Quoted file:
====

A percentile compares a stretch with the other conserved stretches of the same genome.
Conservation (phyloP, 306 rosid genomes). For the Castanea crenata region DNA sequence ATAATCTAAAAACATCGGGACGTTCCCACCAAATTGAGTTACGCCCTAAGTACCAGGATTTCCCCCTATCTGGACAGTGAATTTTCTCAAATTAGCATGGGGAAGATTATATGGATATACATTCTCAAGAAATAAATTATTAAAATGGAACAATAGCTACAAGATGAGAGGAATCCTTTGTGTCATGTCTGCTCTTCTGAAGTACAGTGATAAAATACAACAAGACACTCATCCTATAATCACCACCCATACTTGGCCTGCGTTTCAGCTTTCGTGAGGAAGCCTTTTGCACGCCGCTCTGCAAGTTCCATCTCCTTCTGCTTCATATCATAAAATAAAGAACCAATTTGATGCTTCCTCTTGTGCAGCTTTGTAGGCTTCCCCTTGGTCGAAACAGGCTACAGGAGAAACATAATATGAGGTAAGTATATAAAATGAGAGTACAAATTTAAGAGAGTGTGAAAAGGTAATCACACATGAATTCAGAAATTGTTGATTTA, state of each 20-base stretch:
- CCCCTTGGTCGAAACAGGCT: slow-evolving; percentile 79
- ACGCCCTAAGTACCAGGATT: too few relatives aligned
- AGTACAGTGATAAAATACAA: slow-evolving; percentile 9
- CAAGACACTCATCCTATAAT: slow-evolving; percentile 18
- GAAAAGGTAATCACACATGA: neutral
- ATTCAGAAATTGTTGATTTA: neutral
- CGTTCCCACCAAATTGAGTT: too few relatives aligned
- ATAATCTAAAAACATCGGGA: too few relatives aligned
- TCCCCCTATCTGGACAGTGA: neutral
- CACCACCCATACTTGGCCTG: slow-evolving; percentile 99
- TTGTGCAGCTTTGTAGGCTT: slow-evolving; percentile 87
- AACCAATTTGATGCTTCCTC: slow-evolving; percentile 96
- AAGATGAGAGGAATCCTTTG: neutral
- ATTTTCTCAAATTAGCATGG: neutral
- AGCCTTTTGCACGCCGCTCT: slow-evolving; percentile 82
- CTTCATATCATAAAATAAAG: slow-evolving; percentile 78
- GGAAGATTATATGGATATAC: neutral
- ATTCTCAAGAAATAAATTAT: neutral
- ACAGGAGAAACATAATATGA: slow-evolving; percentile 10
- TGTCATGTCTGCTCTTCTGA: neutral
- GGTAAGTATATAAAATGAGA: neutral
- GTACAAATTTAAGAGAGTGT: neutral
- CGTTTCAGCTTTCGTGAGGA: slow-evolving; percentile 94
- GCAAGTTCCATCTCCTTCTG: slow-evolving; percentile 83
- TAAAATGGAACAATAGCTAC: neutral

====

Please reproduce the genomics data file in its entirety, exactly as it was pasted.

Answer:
A percentile compares a stretch with the other conserved stretches of the same genome.
Conservation (phyloP, 306 rosid genomes). For the Castanea crenata region DNA sequence ATAATCTAAAAACATCGGGACGTTCCCACCAAATTGAGTTACGCCCTAAGTACCAGGATTTCCCCCTATCTGGACAGTGAATTTTCTCAAATTAGCATGGGGAAGATTATATGGATATACATTCTCAAGAAATAAATTATTAAAATGGAACAATAGCTACAAGATGAGAGGAATCCTTTGTGTCATGTCTGCTCTTCTGAAGTACAGTGATAAAATACAACAAGACACTCATCCTATAATCACCACCCATACTTGGCCTGCGTTTCAGCTTTCGTGAGGAAGCCTTTTGCACGCCGCTCTGCAAGTTCCATCTCCTTCTGCTTCATATCATAAAATAAAGAACCAATTTGATGCTTCCTCTTGTGCAGCTTTGTAGGCTTCCCCTTGGTCGAAACAGGCTACAGGAGAAACATAATATGAGGTAAGTATATAAAATGAGAGTACAAATTTAAGAGAGTGTGAAAAGGTAATCACACATGAATTCAGAAATTGTTGATTTA, state of each 20-base stretch:
- CCCCTTGGTCGAAACAGGCT: slow-evolving; percentile 79
- ACGCCCTAAGTACCAGGATT: too few relatives aligned
- AGTACAGTGATAAAATACAA: slow-evolving; percentile 9
- CAAGACACTCATCCTATAAT: slow-evolving; percentile 18
- GAAAAGGTAATCACACATGA: neutral
- ATTCAGAAATTGTTGATTTA: neutral
- CGTTCCCACCAAATTGAGTT: too few relatives aligned
- ATAATCTAAAAACATCGGGA: too few relatives aligned
- TCCCCCTATCTGGACAGTGA: neutral
- CACCACCCATACTTGGCCTG: slow-evolving; percentile 99
- TTGTGCAGCTTTGTAGGCTT: slow-evolving; percentile 87
- AACCAATTTGATGCTTCCTC: slow-evolving; percentile 96
- AAGATGAGAGGAATCCTTTG: neutral
- ATTTTCTCAAATTAGCATGG: neutral
- AGCCTTTTGCACGCCGCTCT: slow-evolving; percentile 82
- CTTCATATCATAAAATAAAG: slow-evolving; percentile 78
- GGAAGATTATATGGATATAC: neutral
- ATTCTCAAGAAATAAATTAT: neutral
- ACAGGAGAAACATAATATGA: slow-evolving; percentile 10
- TGTCATGTCTGCTCTTCTGA: neutral
- GGTAAGTATATAAAATGAGA: neutral
- GTACAAATTTAAGAGAGTGT: neutral
- CGTTTCAGCTTTCGTGAGGA: slow-evolving; percentile 94
- GCAAGTTCCATCTCCTTCTG: slow-evolving; percentile 83
- TAAAATGGAACAATAGCTAC: neutral